Is battery storage suitable for your farm?
Hugh contributed to an article on battery storage in the National Farmers Union (NFU) British Farmer and Grower magazine in February 2017.
In the article entitled ‘Together In Electric Dreams’, Hugh explained that farmer or landowner-owned battery storage schemes are best suited to sites that have year-long, high and variable power use – for example for processing, heating or cooling – ideally twinned with high and intermittent on-site energy generation (from an existing solar or wind scheme, for example).
Caution is necessary
He stressed that landowners should take great care. Energy and battery storage is an unregulated industry. There is no government incentive to add battery storage to existing schemes, so any scheme must be financially viable on its own. Installers often quote paybacks of five to seven years, but only a small proportion of schemes will achieve those returns. On some sites the power generation and consumption profiles could stop some batteries working after a year or two, offering the landowner no financial return at all.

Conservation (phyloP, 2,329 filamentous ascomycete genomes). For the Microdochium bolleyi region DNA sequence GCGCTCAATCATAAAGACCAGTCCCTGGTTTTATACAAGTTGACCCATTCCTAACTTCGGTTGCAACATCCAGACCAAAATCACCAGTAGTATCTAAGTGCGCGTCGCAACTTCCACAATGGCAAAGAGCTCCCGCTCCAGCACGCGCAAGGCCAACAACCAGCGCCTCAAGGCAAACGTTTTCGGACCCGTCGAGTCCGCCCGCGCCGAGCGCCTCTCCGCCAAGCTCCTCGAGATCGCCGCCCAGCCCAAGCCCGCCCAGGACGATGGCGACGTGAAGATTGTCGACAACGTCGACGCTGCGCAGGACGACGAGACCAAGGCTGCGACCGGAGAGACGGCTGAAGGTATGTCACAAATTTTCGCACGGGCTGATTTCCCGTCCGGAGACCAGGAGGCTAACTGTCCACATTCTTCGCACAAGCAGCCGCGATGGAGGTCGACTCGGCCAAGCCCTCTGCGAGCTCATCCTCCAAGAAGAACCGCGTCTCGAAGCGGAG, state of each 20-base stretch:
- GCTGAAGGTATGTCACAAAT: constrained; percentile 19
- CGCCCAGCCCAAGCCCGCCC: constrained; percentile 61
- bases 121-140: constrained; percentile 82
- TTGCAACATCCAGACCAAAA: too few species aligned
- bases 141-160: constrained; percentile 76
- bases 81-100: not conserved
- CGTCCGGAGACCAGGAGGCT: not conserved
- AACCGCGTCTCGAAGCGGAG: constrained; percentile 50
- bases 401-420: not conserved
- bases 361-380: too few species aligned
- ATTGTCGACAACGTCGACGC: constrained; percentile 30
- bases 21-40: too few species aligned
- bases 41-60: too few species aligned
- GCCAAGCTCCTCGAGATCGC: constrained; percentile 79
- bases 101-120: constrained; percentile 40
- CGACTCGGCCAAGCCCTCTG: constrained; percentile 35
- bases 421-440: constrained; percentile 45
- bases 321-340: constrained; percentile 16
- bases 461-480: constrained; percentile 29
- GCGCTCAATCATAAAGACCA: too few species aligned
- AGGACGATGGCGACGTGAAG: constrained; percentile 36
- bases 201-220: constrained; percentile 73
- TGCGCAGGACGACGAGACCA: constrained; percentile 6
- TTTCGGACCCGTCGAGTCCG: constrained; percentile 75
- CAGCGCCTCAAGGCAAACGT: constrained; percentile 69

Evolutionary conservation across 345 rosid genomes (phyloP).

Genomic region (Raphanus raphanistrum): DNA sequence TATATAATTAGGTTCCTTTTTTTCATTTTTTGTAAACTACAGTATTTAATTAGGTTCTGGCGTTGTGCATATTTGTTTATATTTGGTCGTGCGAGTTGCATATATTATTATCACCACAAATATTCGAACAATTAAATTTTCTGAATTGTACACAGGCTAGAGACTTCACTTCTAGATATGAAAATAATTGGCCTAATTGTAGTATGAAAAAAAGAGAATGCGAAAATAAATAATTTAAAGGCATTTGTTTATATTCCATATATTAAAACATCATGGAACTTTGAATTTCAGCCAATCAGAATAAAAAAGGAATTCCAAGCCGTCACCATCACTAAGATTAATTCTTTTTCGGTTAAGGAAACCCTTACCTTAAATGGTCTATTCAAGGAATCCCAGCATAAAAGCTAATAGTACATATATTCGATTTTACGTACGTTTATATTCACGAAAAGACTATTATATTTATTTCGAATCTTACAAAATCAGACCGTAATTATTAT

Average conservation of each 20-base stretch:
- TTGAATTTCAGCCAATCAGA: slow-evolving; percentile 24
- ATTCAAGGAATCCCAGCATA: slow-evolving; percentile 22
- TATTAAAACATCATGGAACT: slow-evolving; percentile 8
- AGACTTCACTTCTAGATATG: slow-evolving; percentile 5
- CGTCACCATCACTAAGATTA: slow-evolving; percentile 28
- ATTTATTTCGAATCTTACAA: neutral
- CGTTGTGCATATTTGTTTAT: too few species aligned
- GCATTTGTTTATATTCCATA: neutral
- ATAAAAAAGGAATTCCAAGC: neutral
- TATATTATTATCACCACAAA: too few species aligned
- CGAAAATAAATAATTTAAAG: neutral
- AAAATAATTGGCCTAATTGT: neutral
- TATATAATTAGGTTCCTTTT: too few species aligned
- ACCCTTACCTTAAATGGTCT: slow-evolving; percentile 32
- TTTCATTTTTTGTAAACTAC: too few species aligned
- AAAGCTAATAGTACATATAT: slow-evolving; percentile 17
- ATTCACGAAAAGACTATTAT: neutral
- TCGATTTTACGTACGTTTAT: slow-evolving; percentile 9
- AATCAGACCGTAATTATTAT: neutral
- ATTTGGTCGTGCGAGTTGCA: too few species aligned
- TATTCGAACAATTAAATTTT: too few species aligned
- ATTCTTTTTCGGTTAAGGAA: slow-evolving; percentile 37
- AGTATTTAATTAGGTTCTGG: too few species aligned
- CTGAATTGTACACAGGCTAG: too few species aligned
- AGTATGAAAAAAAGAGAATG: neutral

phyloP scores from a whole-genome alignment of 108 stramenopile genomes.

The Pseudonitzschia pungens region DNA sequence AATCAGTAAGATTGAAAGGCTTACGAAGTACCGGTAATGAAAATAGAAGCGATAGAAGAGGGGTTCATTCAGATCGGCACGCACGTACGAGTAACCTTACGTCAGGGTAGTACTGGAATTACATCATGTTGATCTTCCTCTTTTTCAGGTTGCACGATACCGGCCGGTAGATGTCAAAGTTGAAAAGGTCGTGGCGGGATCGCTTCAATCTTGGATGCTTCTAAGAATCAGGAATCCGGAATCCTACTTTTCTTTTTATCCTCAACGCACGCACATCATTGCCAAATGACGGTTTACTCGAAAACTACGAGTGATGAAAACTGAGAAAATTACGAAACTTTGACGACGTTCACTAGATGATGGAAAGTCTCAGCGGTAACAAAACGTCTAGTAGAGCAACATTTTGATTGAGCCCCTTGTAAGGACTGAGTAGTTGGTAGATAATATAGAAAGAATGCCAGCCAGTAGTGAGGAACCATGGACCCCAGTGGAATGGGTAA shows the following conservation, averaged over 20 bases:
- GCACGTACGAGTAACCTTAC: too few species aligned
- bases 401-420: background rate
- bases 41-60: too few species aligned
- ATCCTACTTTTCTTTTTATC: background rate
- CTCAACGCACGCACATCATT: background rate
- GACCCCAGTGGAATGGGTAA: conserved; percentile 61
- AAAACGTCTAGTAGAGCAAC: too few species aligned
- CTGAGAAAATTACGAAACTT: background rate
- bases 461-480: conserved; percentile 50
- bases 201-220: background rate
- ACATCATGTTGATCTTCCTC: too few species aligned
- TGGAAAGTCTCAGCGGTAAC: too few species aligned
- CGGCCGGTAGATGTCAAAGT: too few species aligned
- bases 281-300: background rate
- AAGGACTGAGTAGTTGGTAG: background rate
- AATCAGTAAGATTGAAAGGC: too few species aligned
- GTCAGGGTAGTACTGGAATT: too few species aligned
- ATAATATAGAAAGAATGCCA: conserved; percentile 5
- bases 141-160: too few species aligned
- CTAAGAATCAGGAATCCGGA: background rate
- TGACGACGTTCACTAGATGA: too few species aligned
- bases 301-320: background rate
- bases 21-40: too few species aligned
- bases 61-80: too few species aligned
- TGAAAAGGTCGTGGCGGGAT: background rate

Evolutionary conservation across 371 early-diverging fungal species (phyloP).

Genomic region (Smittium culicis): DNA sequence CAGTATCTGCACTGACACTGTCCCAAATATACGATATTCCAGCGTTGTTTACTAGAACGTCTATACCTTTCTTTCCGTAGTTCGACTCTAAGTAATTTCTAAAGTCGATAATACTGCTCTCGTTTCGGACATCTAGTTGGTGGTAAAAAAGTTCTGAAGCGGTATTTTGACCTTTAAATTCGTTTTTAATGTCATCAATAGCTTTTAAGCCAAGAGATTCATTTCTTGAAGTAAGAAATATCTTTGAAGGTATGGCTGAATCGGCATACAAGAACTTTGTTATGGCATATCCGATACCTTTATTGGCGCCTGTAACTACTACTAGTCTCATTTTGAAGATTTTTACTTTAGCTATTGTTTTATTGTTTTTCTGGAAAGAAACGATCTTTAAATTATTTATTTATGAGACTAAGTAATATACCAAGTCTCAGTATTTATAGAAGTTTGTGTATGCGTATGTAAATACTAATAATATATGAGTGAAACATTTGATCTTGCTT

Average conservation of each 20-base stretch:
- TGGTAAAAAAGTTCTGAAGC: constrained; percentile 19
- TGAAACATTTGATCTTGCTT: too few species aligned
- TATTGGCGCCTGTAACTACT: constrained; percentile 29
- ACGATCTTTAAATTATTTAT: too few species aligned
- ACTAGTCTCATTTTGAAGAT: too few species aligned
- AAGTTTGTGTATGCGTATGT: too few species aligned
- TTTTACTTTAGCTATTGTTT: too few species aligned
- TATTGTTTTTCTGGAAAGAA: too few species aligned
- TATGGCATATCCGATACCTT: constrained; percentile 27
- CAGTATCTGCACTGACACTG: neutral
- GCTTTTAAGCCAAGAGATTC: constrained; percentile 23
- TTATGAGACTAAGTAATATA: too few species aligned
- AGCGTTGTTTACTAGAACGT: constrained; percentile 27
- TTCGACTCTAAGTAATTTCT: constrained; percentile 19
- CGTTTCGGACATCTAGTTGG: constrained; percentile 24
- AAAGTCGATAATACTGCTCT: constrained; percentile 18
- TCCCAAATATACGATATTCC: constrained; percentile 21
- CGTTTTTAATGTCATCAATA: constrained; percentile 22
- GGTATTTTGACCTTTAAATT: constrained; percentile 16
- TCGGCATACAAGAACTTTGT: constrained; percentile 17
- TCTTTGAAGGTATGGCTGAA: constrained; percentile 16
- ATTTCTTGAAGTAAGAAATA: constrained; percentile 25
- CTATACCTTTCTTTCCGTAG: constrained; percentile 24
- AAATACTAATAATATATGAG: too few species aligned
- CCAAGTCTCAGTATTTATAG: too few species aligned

Land and property owners must take independent advice to ensure they get the right system, technology, scale and warranties.
Should you act at all?
A key factor is establishing whether it is appropriate to invest at all. Battery storage opportunities are moderate with a real potential for losing money. You could invest significant capital in a battery project. Taking advice from someone who may say ‘do nothing as you won’t get a good enough return at this point in time’ could save you tens of thousands of pounds for the cost of just a few hours work.
Large-scale hosted schemes
For the larger developer-owned projects which you host on your land, Hugh highlighted not going straight in with a developer is important. Seek advice to safeguard your grid rights independently and quickly. You can then put your site out to competition among the biggest and the best storage operators. Independent advice for large-scale schemes should be at no cost or obligation to the landowner, with consultants’ payments being on success only basis.
The full article was published in the NFU British Farmer and Grower Magazine February 2017. Available to NFU members only.